I am a big fan of the Book of Mormon. It’s one of the reasons that I stuck with Community of Christ when transitioning out of The Church of Jesus Christ of Latter-day Saints. I know the book is problematic, and I doubt its historicity, but I’m still an advocate for making some religious meaning out of it.
There are diverse opinions about the Book of Mormon in Community of Christ, and while there’s plenty of room to believe lots of different things, the default institutional view tends to be either indifferent or suspicious of the text. There are some good reasons for that—not least the increasingly international focus of Community of Christ—but I still sometimes feel like I’m not sure why people don’t embrace the Book of Mormon more.
A few weeks ago, though, I heard an uncharacteristically fundamentalist sermon in a Community of Christ congregation that rang alarm bells for me. Besides voiced concern for the impending persecution of Christians in the United States, one thing that bugged me was the almost throwaway comment that “with the Book of Mormon, you don’t have to worry about problems with translation.” As I’ve been wrestling with in my rereading the Book of Mormon project, though, that simply isn’t the case. As much as I love this text, it isn’t the kind of silver bullet proof of Joseph Smith Jr.’s divine call that many want it to be.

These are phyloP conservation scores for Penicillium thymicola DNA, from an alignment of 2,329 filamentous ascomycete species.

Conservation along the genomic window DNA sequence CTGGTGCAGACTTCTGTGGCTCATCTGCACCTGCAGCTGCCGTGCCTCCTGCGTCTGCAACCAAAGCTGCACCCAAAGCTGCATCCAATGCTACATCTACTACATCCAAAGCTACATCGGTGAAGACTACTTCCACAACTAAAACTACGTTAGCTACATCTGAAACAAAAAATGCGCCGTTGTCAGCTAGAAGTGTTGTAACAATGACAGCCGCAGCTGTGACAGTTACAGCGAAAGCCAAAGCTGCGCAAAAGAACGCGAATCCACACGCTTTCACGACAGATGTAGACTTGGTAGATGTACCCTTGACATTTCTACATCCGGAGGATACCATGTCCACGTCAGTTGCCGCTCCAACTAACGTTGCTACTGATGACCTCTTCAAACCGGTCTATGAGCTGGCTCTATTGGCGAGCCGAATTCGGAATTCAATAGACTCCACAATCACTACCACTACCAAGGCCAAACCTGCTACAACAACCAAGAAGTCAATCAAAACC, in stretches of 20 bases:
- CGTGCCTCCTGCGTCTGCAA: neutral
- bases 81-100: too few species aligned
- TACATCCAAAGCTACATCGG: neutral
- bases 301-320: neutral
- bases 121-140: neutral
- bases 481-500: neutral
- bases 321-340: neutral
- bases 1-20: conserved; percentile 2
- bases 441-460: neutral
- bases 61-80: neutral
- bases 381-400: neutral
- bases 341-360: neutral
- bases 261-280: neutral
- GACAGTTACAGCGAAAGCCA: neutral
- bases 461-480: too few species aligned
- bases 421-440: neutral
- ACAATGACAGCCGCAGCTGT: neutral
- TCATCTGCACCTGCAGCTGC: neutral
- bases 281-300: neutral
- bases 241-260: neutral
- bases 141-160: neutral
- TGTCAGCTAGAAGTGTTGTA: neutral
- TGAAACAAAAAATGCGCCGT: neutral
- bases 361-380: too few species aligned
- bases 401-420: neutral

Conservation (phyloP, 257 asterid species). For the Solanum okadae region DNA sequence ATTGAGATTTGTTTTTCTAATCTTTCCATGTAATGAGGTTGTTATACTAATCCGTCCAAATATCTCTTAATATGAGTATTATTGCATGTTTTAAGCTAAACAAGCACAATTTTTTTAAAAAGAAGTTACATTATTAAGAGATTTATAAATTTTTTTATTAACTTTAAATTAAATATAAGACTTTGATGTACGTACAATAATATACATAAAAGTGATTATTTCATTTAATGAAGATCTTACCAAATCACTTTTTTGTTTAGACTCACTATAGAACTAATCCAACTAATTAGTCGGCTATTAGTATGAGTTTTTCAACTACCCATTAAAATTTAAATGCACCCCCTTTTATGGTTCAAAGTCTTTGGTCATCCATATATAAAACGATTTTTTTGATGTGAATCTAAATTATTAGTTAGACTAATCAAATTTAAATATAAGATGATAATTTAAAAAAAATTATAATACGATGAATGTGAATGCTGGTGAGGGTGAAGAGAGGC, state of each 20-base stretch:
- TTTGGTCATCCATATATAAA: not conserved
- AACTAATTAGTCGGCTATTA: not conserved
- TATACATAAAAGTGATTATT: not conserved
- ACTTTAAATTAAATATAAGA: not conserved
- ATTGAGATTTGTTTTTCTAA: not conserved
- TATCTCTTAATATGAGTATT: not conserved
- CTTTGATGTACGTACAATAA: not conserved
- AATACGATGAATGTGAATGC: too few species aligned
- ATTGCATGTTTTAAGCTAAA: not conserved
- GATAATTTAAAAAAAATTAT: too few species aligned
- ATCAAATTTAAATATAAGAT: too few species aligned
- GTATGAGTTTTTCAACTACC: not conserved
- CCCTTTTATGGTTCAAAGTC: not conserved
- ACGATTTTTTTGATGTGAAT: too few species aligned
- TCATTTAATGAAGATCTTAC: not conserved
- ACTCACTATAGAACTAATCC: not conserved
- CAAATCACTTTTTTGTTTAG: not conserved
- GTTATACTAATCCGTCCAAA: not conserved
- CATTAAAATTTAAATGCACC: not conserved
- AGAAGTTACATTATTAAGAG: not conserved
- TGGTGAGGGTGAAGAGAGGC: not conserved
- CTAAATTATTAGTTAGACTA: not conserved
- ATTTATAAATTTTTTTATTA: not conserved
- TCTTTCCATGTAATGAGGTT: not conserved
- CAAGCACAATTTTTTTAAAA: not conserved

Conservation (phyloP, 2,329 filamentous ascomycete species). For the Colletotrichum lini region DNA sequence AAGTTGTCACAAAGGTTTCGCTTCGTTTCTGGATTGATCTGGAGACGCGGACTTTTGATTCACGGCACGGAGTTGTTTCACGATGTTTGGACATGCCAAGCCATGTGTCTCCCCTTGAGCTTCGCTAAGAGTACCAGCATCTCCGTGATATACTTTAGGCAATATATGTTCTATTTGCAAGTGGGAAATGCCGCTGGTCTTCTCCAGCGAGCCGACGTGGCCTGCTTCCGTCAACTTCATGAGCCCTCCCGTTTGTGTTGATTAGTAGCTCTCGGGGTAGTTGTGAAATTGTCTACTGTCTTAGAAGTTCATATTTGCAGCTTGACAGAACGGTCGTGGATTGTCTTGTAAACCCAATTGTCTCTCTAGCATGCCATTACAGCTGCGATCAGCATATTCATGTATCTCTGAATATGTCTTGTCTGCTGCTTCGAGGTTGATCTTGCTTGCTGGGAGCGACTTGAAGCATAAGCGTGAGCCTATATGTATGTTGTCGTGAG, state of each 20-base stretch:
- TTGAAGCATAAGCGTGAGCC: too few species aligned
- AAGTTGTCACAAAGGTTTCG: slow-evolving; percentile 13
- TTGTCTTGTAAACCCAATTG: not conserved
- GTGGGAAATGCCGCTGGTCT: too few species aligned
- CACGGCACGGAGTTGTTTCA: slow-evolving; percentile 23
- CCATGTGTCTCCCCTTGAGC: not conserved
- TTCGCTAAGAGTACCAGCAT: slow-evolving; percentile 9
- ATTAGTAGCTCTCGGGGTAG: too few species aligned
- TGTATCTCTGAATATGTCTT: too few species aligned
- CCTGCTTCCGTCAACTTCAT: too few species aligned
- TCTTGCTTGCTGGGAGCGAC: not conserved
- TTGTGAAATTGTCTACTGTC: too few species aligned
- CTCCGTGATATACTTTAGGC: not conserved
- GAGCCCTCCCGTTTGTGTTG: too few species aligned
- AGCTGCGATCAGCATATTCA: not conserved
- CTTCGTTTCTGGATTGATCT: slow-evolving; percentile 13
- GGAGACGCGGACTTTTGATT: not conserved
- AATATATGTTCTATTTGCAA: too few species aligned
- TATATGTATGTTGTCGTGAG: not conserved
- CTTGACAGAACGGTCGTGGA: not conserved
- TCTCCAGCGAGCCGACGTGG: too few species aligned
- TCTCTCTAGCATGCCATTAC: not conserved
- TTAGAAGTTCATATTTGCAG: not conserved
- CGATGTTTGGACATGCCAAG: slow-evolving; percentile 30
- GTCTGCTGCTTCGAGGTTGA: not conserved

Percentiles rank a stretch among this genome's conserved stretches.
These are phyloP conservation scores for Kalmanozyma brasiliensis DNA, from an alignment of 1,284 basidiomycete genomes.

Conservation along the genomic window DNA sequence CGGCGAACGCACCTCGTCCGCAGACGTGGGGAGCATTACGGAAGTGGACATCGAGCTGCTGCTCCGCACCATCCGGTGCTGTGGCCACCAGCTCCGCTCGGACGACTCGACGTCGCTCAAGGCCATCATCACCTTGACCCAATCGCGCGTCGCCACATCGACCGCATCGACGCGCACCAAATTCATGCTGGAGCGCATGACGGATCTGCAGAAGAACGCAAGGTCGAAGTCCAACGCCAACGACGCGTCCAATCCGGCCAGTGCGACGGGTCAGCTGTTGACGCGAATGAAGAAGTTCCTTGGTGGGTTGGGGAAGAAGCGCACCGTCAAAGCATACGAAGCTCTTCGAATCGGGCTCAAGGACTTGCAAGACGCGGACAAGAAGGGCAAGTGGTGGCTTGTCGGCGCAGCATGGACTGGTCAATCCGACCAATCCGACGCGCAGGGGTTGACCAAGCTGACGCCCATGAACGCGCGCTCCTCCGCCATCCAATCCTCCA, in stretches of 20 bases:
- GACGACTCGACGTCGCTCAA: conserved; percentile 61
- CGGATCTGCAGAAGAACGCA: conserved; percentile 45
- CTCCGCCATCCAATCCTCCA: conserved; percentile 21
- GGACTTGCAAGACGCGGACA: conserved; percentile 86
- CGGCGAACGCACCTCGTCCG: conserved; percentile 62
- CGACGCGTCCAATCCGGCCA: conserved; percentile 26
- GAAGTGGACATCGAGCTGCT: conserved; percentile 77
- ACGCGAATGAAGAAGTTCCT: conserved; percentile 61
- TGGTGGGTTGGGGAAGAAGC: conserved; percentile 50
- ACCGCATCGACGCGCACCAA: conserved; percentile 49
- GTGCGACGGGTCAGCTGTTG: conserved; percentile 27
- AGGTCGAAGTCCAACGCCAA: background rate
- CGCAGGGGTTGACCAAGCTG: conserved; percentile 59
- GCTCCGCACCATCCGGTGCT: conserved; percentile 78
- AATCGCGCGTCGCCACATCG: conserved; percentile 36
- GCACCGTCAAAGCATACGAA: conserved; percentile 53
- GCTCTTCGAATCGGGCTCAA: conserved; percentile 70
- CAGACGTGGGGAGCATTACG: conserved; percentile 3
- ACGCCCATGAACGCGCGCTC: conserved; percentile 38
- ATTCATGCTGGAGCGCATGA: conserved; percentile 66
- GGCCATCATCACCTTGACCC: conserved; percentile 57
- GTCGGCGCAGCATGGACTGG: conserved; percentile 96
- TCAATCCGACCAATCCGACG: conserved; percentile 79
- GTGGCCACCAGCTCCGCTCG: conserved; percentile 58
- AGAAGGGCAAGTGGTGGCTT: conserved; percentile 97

So, why stick with it? I’ve long thought of this in terms of the fantastic podcast Harry Potter and the Sacred Text, which is hosted by two divinity school students/grads with the idea that you could treat any important text as sacred by approaching it in the same way believers treat scripture. This is made particularly interesting by the fact that at least one of the hosts is a Jewish atheist with a healthy respect for religion but no inclination to treat it literally. If a Jewish atheist can treat the beloved but problematic Harry Potter series as problematic but inspiring, surely I (a quasi-Mormon quasi-believer) could approach my beloved but problematic Book of Mormon in the same way.